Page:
Weight Gain. The Struggle Is Real.

I know weight gain is a struggle for many of us with CF. When I was in fourth grade I had a feeding tube placed. I ended up having it for around 10 years before I had it removed. At the time, I didn’t like it. It wasn’t towards the end of my time with that tube that I was able to get past my self-consciousness of having it. However, looking back I can now say I am so grateful I had it. I know that without it I would be much sicker. I wouldn’t have the health I do now without it. And if in the future I needed one again, I may not be stoked about it, but I would do it.

I Am.

I’ve started meditating. It’s so hard.


My CF - Value Added

Brian in the swing

Finding silver linings is something I find myself talented at. Whenever I have suggested to parents asking for support in facing their child's life with CF that there are many reasons that I consider my cystic fibrosis as a gift in my life, I was always met with complete silence and sometimes a look like I have two heads.

Physical Fitness – Requisite for Happiness*

I had the opportunity earlier this month to represent the CFLF at the Cystic Fibrosis Research Inc. (CFRI) 28th National Cystic Fibrosis Education Conference Partners in Progress in Redwood City, CA. It was a great experience and informative conference. I made lots of connections but was especially pleased to meet a CFLF grant recipient in person. I met Anna Modlin who is now 34 years old. She received a double lung transplant in 2010.

Why I Refuse The Wheelchair

When I can’t remember how many times I’ve been in the hospital I count the scars on the insides of my arms. They’re almost like a map and with each one I can remember vividly the PICC line being placed. Which, in a lot of ways, makes me lucky because so many people with CF can no longer count the scars on their arms, or count on two hands the number of times they’ve been admitted into the hospital, because there have been too many.  There are two scars that are darker than the rest because they’re the most recent.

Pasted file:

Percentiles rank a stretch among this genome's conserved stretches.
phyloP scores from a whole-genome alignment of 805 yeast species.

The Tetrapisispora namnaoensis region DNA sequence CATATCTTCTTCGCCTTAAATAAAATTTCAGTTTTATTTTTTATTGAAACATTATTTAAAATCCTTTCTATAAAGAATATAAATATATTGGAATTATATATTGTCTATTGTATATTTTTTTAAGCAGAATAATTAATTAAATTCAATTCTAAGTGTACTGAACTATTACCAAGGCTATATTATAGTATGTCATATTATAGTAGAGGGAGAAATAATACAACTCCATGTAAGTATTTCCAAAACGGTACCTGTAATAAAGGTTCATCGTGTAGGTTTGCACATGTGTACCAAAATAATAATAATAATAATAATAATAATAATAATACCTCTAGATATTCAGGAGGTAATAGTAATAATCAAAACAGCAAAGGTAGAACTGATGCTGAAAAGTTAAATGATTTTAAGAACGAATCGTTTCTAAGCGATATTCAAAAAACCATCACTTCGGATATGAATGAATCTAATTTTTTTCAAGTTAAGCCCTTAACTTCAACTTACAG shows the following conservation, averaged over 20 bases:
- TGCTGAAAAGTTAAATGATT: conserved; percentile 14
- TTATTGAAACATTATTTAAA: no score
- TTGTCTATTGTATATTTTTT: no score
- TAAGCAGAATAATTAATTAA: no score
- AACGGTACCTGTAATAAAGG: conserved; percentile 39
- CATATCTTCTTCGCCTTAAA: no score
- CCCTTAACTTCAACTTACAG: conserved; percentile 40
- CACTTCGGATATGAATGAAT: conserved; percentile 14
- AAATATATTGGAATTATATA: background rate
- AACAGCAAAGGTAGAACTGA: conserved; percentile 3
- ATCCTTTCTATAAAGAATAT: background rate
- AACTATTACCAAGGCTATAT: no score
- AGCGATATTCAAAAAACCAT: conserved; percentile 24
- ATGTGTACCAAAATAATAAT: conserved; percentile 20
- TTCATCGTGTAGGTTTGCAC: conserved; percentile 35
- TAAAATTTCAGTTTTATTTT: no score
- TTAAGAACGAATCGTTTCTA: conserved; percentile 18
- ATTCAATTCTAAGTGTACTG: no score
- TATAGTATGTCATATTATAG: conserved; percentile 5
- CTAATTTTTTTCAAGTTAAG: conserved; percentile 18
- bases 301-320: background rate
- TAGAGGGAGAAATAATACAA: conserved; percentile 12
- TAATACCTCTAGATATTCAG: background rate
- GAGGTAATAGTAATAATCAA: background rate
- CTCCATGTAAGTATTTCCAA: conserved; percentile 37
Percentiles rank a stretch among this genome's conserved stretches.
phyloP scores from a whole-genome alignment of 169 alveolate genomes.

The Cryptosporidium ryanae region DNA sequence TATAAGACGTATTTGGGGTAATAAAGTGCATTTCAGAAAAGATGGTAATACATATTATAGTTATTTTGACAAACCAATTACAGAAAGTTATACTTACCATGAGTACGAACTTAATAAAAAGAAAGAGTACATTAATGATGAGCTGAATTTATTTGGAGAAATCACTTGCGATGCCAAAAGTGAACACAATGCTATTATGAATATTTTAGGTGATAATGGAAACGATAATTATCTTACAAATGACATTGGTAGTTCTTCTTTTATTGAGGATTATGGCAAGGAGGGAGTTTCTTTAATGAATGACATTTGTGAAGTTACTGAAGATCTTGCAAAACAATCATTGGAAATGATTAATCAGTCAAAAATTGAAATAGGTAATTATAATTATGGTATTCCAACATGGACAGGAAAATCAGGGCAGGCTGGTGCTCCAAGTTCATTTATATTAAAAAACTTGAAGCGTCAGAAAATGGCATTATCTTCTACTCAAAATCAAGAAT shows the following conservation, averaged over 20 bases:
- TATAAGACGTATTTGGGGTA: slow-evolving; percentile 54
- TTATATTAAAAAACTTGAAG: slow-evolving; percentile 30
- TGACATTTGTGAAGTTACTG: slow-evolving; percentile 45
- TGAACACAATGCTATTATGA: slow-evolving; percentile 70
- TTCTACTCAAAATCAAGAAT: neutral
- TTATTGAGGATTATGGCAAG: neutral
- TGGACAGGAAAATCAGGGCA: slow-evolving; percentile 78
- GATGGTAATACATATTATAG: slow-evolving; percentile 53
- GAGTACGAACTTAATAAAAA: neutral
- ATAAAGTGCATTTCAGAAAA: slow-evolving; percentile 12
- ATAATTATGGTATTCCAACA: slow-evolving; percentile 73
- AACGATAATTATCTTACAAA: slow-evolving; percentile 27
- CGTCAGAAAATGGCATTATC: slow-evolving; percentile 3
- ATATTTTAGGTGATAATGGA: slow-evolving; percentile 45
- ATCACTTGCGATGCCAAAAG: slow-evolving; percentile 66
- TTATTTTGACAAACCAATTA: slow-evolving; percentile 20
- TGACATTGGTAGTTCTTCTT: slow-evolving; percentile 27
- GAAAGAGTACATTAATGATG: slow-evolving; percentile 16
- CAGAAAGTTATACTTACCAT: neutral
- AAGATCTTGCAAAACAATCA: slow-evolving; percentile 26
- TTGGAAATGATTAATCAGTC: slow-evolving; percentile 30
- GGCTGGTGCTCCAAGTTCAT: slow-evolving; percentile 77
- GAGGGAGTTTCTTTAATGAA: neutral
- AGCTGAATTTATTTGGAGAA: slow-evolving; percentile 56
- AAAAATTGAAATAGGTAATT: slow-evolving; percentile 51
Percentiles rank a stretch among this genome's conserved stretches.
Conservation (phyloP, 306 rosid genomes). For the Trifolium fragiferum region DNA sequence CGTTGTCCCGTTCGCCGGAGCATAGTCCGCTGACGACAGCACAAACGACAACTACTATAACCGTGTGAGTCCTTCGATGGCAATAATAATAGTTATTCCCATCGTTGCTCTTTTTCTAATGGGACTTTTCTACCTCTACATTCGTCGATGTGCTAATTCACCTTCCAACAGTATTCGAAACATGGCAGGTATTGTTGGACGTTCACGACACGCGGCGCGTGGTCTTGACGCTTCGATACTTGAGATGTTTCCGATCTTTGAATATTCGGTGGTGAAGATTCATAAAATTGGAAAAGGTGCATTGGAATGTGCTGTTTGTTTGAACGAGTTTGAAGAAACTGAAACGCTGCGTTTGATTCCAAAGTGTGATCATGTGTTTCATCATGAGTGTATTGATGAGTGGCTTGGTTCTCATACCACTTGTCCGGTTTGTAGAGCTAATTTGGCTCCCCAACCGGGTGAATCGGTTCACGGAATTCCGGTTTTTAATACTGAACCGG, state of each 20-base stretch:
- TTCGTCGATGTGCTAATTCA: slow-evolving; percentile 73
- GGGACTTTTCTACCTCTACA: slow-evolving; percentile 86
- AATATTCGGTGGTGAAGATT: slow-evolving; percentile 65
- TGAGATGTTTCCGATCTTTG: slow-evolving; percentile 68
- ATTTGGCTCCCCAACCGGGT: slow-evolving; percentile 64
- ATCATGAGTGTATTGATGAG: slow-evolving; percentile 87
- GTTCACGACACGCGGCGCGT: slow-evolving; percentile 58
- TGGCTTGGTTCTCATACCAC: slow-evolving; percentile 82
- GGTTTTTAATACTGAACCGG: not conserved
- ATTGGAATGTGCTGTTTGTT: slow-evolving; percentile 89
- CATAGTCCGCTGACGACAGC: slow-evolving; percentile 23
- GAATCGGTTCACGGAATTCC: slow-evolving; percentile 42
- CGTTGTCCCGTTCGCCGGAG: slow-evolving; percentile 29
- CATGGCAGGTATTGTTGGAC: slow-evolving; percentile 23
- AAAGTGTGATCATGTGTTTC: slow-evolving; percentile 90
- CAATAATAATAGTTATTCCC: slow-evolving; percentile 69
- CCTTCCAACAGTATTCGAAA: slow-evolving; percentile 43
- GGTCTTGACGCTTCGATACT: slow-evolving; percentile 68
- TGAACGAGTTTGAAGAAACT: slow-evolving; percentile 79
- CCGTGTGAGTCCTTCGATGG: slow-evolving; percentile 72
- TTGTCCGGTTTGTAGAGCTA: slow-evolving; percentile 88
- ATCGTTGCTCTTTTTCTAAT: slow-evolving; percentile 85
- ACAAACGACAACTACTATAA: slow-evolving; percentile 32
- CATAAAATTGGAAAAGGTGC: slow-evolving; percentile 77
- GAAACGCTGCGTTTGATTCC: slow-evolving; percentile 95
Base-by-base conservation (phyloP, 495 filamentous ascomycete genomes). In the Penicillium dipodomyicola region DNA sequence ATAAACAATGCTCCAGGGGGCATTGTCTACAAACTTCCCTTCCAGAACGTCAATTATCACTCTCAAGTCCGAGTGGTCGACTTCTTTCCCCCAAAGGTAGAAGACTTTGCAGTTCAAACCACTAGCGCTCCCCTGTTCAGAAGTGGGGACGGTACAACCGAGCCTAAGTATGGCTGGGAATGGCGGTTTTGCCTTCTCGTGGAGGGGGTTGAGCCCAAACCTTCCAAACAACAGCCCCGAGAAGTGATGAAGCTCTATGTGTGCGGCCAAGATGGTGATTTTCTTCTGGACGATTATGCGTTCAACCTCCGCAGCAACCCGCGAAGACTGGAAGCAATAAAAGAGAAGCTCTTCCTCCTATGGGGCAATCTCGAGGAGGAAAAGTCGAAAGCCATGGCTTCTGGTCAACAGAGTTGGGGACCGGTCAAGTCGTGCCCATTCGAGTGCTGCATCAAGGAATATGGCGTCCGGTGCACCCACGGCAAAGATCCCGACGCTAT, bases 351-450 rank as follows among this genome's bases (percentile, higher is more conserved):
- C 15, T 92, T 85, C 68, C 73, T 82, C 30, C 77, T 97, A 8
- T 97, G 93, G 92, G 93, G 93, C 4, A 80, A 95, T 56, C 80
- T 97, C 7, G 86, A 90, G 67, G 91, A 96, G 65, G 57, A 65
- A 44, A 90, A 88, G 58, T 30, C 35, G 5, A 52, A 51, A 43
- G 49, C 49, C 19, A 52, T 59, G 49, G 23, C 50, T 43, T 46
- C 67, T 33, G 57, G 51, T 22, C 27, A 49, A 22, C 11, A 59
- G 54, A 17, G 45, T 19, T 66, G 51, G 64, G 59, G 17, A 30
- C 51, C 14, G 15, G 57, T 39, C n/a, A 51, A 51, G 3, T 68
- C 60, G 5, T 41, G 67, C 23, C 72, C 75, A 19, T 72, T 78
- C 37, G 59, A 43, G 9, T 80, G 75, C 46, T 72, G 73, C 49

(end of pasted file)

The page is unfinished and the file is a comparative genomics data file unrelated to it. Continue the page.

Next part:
Sisters: Memories and Time

The President of the United States mentions Cystic Fibrosis, (CF) in the State of the Union address about how we’ve “mapped the human genome to lead a new era of medicine -- one that delivers the right treatment at the right time... In some patients with cystic fibrosis, this approach has reversed a disease once thought unstoppable.” (Barak Obama, State of the Union January 20, 2015) and my jaw literally drops. A national moment for sure and a very personal one for me - Cystic Fibrosis runs through me and my family.


A few nights ago, I was wrapped in a blanket, lying on top of an RV off of a scenic overlook in Utah staring up at a sky full of endless, scintillating stars.  The air was cool and crisp, delightfully tickling my lungs as they adjusted to the altitude.  A handsome man with a beautiful soul was holding my hand and pointing out Venus to the south.  Together, we were dreaming about the future.  Something that until Orkambi came, I had all but given up on. 

Fat And Orkambi

Happy July everyone!

I’m guessing the majority of the CF community has heard the exciting news released earlier this month, in fact I would be surprised if you haven’t. Any guesses as to what I’m talking about?
Yep, I’m talking about the FDA approval of Orkambi! This is such big news for our community, following the release of Kalydeco. It means we are moving in the right direction and hopefully closer to a cure.

An Exclusive Interview with Artist Viviann Rose

Viviann Rose is a 61 year old artist living with cystic fibrosis in Utah. Fine art B&W photography enhanced by hand applied color is her medium of choice. Her body of artwork speaks for itself, although Viviann has plenty of life experience and many stories to share. As a fellow artist with CF as well, it was inspiring talking with her, hearing all that she has accomplished so far and viewing her stunning work.

The Unthinkable Transplant

Transplant was a word I never wanted to hear. I was fearful, having been born in the early 80s, when being born with Cystic Fibrosis meant an unpredictable, often rocky future. Defense mechanisms felt necessary. CF used to be labeled a "fatal" disease, a "childhood" illness, and lung transplants, which only became a risky reality in the late 80s, were connected to words like "end-stage" and "last resort." Just the word transplant could make me burst into tears.


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